Farmland values fall in UK, back to 2012 levels

Farmland values across the UK have fallen by over 10% during the past 12 months to an average nationally of £8,967 per acre, the latest research shows.

This vale is the lowest it has been since 2012 with some regional difference, according to new data from national property consultancy Carter Jonas. It shows that values remain the highest in Southern and central England, where demand for arable land is most pronounced.

By contrast, land values are under the greatest downward pressures in the Midlands, where average prices fell by 11.1% to £8,000 per acre in the last quarter. However, in an increasingly polarised market, hotspots in the Midlands are still evident, with certain parcels of land attracting up to 30% above the average £/acre.

Following a comparatively quiet spring and summer, the Northern regions experienced a supply increase compared to 12 months previously. Prices saw a continuation of the £9,000 per acre average achieved in the second quarter.

Demand for good quality, correctly priced land remains robust across the UK, and is particularly apparent in the Central, South and South West regions, where strong prices are achieved where there is potential for diversification.

The research report explains that the banks are continuing to support the rural sector overall, however, six months on from the start of the official Brexit negotiations, lenders are displaying more caution when considering proposals. It remains to be seen whether this encourages innovation and revised strategies, or whether more stringent lending procedures result in the demise of underperforming farming businesses.

‘While the third quarter of 2017 has not seen a huge shift in land values and commodity prices, it is clear that ongoing economic uncertainty has affected the state of the market over the last 12 months,’ said Tim Jones, head of rural at Carter Jonas.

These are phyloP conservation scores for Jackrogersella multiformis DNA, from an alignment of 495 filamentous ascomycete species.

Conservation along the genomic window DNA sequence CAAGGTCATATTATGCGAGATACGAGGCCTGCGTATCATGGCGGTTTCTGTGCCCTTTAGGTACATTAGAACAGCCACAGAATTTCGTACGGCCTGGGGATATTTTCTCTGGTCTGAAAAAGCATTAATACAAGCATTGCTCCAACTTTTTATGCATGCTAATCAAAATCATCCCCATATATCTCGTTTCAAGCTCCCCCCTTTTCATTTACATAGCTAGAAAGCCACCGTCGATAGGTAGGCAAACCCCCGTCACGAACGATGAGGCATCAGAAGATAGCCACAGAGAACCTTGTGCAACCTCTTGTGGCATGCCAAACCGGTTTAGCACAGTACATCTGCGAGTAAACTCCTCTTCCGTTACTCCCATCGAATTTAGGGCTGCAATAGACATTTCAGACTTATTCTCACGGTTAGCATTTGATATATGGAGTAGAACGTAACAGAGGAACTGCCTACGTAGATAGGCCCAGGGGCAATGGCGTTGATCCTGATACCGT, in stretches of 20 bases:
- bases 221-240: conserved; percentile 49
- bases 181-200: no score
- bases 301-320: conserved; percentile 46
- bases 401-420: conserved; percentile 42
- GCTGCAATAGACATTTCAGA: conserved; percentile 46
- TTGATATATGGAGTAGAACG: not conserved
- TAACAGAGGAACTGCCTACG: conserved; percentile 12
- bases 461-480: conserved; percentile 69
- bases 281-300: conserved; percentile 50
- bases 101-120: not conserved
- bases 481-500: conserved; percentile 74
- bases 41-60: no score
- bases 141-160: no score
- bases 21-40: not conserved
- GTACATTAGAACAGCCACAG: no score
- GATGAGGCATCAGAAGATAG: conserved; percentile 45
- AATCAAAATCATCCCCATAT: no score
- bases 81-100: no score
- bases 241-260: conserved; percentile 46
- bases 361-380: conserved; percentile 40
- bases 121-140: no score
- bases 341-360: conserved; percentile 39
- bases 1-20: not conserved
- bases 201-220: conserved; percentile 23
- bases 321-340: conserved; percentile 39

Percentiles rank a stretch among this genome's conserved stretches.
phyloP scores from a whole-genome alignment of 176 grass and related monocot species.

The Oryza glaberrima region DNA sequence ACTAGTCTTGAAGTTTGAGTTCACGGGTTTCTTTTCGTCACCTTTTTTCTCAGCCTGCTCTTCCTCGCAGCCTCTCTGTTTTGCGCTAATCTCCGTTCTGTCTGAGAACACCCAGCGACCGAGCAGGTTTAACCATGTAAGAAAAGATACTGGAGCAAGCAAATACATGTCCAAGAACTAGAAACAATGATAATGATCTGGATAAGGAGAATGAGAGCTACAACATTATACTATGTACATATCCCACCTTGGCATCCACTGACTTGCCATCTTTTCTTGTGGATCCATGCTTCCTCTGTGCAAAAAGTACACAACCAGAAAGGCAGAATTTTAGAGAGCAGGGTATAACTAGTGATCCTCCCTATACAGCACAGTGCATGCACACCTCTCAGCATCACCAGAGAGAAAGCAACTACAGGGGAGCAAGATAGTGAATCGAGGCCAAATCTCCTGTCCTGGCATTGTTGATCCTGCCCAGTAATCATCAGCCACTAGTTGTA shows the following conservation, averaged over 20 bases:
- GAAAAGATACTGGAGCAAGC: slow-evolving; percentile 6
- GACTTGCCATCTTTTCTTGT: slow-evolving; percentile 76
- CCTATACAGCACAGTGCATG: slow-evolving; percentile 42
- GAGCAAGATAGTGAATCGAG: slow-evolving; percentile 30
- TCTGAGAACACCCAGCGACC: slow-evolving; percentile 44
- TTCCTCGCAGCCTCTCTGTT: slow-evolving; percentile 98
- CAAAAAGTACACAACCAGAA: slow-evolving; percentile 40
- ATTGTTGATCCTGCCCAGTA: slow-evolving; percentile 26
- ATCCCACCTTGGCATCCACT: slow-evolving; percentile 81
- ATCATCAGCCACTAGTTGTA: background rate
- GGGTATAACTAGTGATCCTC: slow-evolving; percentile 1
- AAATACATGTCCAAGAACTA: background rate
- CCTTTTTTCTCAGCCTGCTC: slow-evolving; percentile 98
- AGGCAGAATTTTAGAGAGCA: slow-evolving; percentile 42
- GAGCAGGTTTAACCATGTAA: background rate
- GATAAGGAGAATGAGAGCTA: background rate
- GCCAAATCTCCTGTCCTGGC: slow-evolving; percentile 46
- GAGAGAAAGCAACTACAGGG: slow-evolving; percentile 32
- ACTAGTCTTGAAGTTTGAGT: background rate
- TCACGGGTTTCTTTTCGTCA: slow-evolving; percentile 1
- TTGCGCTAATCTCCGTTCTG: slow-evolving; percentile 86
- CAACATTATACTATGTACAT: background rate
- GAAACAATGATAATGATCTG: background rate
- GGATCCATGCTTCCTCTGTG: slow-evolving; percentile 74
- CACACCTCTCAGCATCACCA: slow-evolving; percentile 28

‘Following the Environment Secretary’s recent announcement on farming support, we would urge the government to assess businesses in relation to their wider public benefit and potential output, rather than their size, in order to safeguard the agricultural sector, particularly as we move forward with the Brexit negotiations,’ he added.

According to Andrew Fallows, head of rural agency at Carter Jonas, in a polarised market in which land values are under ever increasing pressure, realistic pricing and solid location remain key to achieving a successful sale. ‘The rural sector as a whole continues to show resilience to the wider economic factors at play, and is benefitting, in the short term, from a further increase in output commodity prices,’ he said.

He explained that it is interesting that values in the North and East have remained consistent from the second to third quarters, while elsewhere across the country, values have fallen.

‘Having said that, values in the South and Central regions, for example, remain above the national average because they started at a higher base. Whether those prices remain insulated above the national average into the fourth quarter will inform our overall impression of the year and provide an indication as to how the market is set to perform into 2018,’ he added.

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